How much has changed in 20 years....
Isn't technology wonderful? I was reading in a magazine last week that it is 21 years since Sir Tim Berners-Lee first had the idea of the World Wide Web. When I started working at the BBC, we had manual typewriters. Then we were given electric typewriters and after that, electronic typewriters. Then came the computer, which completely changed our lives - a machine which could remember what you had written - fantastic. I can remember when we first got internet access in the department. The first person to use it was Hamish Norbrook
- he's the man who started the BBC Learning English site in April 1996. I sat in the office next door to Hamish and at lunchtime we were allowed to go in and "play" with this exciting new invention. The first time we used a search engine we were scared that we would break the computer in some way! How things have changed! Now, at the touch of a button, we can find out anything we could possibly want to know. We "visit" places we've only dreamed of. We can communicate with people on the other side of the world within seconds. We can share information and pictures with anyone and everyone. It was very exciting when, a couple of weeks ago, after my last blog, I had an email from Adriana with a picture of her "little angel": here he is:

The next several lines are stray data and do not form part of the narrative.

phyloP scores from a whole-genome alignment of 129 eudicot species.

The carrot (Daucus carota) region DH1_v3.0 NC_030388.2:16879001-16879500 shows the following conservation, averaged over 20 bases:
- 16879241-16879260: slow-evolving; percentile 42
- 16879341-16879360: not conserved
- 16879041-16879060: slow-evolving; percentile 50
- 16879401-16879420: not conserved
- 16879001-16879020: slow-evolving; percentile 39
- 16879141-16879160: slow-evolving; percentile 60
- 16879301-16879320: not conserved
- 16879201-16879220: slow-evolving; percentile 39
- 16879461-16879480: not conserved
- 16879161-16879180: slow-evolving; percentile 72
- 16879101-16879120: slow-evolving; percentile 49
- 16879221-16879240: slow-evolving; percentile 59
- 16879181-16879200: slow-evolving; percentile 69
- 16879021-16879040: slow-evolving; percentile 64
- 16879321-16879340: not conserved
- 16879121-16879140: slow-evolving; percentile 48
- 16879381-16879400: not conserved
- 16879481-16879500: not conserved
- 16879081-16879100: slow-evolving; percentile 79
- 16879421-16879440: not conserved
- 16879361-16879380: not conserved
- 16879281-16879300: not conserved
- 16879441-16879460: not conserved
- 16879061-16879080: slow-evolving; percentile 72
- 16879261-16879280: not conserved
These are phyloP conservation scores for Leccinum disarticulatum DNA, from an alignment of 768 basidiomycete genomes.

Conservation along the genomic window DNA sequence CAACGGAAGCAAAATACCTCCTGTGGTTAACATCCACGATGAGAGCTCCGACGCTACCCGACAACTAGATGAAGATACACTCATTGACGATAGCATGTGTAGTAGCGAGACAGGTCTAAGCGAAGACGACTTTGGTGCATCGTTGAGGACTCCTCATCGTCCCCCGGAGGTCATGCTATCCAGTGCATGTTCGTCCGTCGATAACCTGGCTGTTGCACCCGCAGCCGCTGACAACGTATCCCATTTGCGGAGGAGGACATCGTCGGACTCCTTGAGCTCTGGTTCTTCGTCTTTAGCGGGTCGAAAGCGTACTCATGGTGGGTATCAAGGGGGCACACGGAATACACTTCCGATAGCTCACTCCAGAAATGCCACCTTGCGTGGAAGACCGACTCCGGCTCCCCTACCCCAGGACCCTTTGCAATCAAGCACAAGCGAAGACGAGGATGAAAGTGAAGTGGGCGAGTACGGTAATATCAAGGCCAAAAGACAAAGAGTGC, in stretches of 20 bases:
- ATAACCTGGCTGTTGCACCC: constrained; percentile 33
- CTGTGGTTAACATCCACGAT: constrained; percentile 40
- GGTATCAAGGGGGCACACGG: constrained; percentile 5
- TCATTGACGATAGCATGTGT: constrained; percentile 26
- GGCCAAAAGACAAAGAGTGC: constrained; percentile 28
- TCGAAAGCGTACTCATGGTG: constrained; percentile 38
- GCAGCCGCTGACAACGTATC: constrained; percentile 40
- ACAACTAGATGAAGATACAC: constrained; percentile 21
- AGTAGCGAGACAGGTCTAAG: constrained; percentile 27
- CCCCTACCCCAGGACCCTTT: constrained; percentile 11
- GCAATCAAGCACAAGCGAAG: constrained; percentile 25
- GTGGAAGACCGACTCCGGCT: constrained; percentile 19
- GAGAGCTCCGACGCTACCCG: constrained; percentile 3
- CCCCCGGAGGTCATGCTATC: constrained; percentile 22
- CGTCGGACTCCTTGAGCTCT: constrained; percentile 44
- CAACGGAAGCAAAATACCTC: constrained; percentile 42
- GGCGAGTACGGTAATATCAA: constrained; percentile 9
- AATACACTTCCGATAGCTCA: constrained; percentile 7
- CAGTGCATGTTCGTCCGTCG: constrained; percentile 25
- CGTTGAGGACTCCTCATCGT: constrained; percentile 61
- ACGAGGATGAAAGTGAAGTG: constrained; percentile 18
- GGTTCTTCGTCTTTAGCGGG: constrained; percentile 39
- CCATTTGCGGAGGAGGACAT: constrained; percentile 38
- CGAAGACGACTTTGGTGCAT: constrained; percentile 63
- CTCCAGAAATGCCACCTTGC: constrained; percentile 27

Anyway, soon after Adriana's photo arrived, one of my colleagues sent me a story. It went something like this:
A self-important college student was walking along the beach, when he saw an old man resting on some steps.
He saw the old man watching him and so went up to him and said "You old people will never understand our generation. You grew up in a different world." He was talking so loudly that people around him began to listen. The old man said nothing. The student continued "Young people today grew up with TV, jet planes, space travel, men walking on the moon. We have nuclear energy, cell phones, computers, internet and many more things than you ever had." The old man sat there for a moment and then said "You're right son. We didn't have all those things when we were young...so we invented them. Now what are YOU going to do for the next generation?" The applause from the people listening was amazing.
The story made me laugh...but it also made me think. Each generation invents something new. Something the previous generation wouldn't have believed was possible. And so I wondered....what would you like to see the next generation invent? Do let me know!
PS: Hamish has retired from the BBC, but I shall be seeing him on Monday - any messages you'd like me to pass on?
self-important : someone who behaves in a way which shows they believe they are more important than other people